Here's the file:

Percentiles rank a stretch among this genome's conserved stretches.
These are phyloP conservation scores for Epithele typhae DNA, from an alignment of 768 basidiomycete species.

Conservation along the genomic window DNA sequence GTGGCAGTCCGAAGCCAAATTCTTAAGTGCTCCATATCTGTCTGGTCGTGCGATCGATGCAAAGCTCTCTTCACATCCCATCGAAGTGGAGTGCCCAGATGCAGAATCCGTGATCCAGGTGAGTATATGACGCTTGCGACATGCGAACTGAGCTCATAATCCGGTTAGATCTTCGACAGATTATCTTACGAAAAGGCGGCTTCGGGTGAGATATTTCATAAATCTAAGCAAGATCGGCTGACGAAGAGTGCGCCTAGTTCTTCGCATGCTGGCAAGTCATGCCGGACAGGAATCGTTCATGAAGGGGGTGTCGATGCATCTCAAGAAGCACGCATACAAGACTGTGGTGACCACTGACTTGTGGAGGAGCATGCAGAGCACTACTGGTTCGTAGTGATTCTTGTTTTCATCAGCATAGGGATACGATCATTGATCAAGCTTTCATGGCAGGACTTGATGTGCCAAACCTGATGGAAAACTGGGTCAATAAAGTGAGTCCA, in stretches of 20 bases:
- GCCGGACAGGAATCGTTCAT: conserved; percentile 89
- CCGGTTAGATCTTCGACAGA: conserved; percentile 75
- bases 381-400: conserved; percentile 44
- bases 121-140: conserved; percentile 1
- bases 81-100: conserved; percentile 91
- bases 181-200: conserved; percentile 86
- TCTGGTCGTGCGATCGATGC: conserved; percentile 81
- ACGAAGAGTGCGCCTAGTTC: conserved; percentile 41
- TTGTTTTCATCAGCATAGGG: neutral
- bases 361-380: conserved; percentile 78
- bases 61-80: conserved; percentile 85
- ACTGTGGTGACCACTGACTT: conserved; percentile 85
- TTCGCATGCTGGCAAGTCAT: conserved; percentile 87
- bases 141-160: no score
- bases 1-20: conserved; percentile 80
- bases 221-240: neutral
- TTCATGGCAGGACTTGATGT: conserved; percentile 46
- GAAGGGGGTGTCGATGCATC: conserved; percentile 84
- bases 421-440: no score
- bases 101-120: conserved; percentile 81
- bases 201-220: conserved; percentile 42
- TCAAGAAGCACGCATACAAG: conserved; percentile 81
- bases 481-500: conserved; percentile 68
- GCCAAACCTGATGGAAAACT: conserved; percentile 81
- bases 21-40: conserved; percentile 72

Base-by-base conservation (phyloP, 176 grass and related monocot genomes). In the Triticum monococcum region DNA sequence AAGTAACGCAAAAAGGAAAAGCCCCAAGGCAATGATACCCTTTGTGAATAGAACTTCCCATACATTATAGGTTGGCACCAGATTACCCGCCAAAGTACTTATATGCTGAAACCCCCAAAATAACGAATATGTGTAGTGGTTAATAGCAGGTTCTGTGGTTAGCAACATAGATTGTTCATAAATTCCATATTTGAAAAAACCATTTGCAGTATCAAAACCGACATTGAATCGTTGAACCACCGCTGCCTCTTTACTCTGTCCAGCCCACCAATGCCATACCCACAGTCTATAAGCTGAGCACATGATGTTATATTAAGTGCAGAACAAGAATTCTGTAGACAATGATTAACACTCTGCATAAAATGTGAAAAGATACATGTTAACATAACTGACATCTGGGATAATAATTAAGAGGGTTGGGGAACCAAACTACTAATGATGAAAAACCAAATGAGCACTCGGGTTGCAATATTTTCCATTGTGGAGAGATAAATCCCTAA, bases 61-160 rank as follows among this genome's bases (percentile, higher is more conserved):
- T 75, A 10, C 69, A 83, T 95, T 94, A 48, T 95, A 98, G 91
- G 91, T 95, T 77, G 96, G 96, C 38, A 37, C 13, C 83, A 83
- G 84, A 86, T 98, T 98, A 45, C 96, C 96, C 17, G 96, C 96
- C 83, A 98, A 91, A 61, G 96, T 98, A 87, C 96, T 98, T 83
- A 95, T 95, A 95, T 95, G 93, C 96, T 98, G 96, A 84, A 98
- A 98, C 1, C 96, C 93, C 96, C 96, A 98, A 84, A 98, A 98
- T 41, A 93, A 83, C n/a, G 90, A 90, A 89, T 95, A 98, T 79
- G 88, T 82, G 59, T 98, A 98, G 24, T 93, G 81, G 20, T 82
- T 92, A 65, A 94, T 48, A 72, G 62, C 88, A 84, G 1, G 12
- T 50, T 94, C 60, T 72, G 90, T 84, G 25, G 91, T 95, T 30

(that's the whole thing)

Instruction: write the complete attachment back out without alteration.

Percentiles rank a stretch among this genome's conserved stretches.
These are phyloP conservation scores for Epithele typhae DNA, from an alignment of 768 basidiomycete species.

Conservation along the genomic window DNA sequence GTGGCAGTCCGAAGCCAAATTCTTAAGTGCTCCATATCTGTCTGGTCGTGCGATCGATGCAAAGCTCTCTTCACATCCCATCGAAGTGGAGTGCCCAGATGCAGAATCCGTGATCCAGGTGAGTATATGACGCTTGCGACATGCGAACTGAGCTCATAATCCGGTTAGATCTTCGACAGATTATCTTACGAAAAGGCGGCTTCGGGTGAGATATTTCATAAATCTAAGCAAGATCGGCTGACGAAGAGTGCGCCTAGTTCTTCGCATGCTGGCAAGTCATGCCGGACAGGAATCGTTCATGAAGGGGGTGTCGATGCATCTCAAGAAGCACGCATACAAGACTGTGGTGACCACTGACTTGTGGAGGAGCATGCAGAGCACTACTGGTTCGTAGTGATTCTTGTTTTCATCAGCATAGGGATACGATCATTGATCAAGCTTTCATGGCAGGACTTGATGTGCCAAACCTGATGGAAAACTGGGTCAATAAAGTGAGTCCA, in stretches of 20 bases:
- GCCGGACAGGAATCGTTCAT: conserved; percentile 89
- CCGGTTAGATCTTCGACAGA: conserved; percentile 75
- bases 381-400: conserved; percentile 44
- bases 121-140: conserved; percentile 1
- bases 81-100: conserved; percentile 91
- bases 181-200: conserved; percentile 86
- TCTGGTCGTGCGATCGATGC: conserved; percentile 81
- ACGAAGAGTGCGCCTAGTTC: conserved; percentile 41
- TTGTTTTCATCAGCATAGGG: neutral
- bases 361-380: conserved; percentile 78
- bases 61-80: conserved; percentile 85
- ACTGTGGTGACCACTGACTT: conserved; percentile 85
- TTCGCATGCTGGCAAGTCAT: conserved; percentile 87
- bases 141-160: no score
- bases 1-20: conserved; percentile 80
- bases 221-240: neutral
- TTCATGGCAGGACTTGATGT: conserved; percentile 46
- GAAGGGGGTGTCGATGCATC: conserved; percentile 84
- bases 421-440: no score
- bases 101-120: conserved; percentile 81
- bases 201-220: conserved; percentile 42
- TCAAGAAGCACGCATACAAG: conserved; percentile 81
- bases 481-500: conserved; percentile 68
- GCCAAACCTGATGGAAAACT: conserved; percentile 81
- bases 21-40: conserved; percentile 72

Base-by-base conservation (phyloP, 176 grass and related monocot genomes). In the Triticum monococcum region DNA sequence AAGTAACGCAAAAAGGAAAAGCCCCAAGGCAATGATACCCTTTGTGAATAGAACTTCCCATACATTATAGGTTGGCACCAGATTACCCGCCAAAGTACTTATATGCTGAAACCCCCAAAATAACGAATATGTGTAGTGGTTAATAGCAGGTTCTGTGGTTAGCAACATAGATTGTTCATAAATTCCATATTTGAAAAAACCATTTGCAGTATCAAAACCGACATTGAATCGTTGAACCACCGCTGCCTCTTTACTCTGTCCAGCCCACCAATGCCATACCCACAGTCTATAAGCTGAGCACATGATGTTATATTAAGTGCAGAACAAGAATTCTGTAGACAATGATTAACACTCTGCATAAAATGTGAAAAGATACATGTTAACATAACTGACATCTGGGATAATAATTAAGAGGGTTGGGGAACCAAACTACTAATGATGAAAAACCAAATGAGCACTCGGGTTGCAATATTTTCCATTGTGGAGAGATAAATCCCTAA, bases 61-160 rank as follows among this genome's bases (percentile, higher is more conserved):
- T 75, A 10, C 69, A 83, T 95, T 94, A 48, T 95, A 98, G 91
- G 91, T 95, T 77, G 96, G 96, C 38, A 37, C 13, C 83, A 83
- G 84, A 86, T 98, T 98, A 45, C 96, C 96, C 17, G 96, C 96
- C 83, A 98, A 91, A 61, G 96, T 98, A 87, C 96, T 98, T 83
- A 95, T 95, A 95, T 95, G 93, C 96, T 98, G 96, A 84, A 98
- A 98, C 1, C 96, C 93, C 96, C 96, A 98, A 84, A 98, A 98
- T 41, A 93, A 83, C n/a, G 90, A 90, A 89, T 95, A 98, T 79
- G 88, T 82, G 59, T 98, A 98, G 24, T 93, G 81, G 20, T 82
- T 92, A 65, A 94, T 48, A 72, G 62, C 88, A 84, G 1, G 12
- T 50, T 94, C 60, T 72, G 90, T 84, G 25, G 91, T 95, T 30